By learning about Latin America and its relationship to the U.S., students can think deeply about their place in the world as global citizens and recognize that, despite differences, the two regions are quite similar and share histories as well as a continent.
Leandro Benmergui crosses many borders in his research: cultural, national and disciplinary. The Latin American studies professor's scholarly work focuses on the social and cultural history of urban renewal and housing programs in Buenos Aires, Argentina, and Rio de Janeiro, Brazil, during the Cold War.
Specifically, Benmergui examines the housing programs that were made possible by economic and technical assistance from the Alliance for Progress, a program President Kennedy launched to counteract the allegedly Communist threat Latin America posed to the United States after the Cuban Revolution.
"In essence, the hopes for modernity materialized in these housing programs were modeled on those in the U.S. and were aimed at creating a middle class that would share the values of the U.S. middle class," Benmergui says. "In order to understand these housing programs, it is important to understand U.S.-Latin American relations during the Cold War." His work is multidisciplinary, building on contributions of scholars in history, sociology, architecture and urban planning. He describes his approach as "trying to think about historical processes in a hemispheric and global scale."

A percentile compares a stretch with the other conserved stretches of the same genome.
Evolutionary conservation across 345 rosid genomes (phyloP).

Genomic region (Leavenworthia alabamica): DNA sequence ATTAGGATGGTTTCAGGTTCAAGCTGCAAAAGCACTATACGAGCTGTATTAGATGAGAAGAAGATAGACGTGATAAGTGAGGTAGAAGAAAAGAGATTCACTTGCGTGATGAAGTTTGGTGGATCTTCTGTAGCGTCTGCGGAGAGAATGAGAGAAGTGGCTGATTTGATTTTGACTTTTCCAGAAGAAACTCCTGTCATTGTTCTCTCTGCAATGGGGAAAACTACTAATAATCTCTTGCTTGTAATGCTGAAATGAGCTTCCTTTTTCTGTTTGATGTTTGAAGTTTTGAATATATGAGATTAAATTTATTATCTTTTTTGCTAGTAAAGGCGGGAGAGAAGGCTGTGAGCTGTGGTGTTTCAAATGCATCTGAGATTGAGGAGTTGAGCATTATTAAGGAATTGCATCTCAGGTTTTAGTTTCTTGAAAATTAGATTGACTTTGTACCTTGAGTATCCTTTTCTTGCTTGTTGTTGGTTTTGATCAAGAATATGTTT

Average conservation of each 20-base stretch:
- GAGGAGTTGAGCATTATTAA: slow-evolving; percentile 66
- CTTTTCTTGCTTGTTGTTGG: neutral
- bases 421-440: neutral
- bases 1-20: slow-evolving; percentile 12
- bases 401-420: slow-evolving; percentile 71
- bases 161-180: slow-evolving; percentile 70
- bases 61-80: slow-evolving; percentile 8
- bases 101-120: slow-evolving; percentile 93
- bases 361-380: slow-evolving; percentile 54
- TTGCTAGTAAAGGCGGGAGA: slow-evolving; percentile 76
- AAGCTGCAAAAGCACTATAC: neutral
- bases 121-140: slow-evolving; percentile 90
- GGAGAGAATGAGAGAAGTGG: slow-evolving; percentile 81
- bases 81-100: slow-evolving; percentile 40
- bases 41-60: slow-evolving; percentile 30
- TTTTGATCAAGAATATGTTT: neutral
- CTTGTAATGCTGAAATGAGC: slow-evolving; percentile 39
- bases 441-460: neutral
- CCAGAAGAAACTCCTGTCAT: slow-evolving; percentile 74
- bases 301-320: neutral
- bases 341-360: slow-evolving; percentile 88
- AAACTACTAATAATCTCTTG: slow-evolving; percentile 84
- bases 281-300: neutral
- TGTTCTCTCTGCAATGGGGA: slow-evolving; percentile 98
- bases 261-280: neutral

This multidisciplinary and transnational approach also forms the basis of his teaching philosophy. "By learning about Latin America and its relationship to the U.S., students can think deeply about their place in the world as global citizens and recognize that, despite differences, the two regions are quite similar and share histories as well as a continent," he says. In the classroom, he brings his own experience of crossing linguistic, cultural, and disciplinary boundaries to help students become better critical thinkers and better citizens.
He is so committed to students because he believes he is teaching future international leaders. "They will some day be in a position to make real changes in the world through government or work with non-governmental organizations," he says. "I have an important job with a lot of responsibility to prepare students for the challenges of the 21st century in this diverse global world."
Posted October 10, 2013
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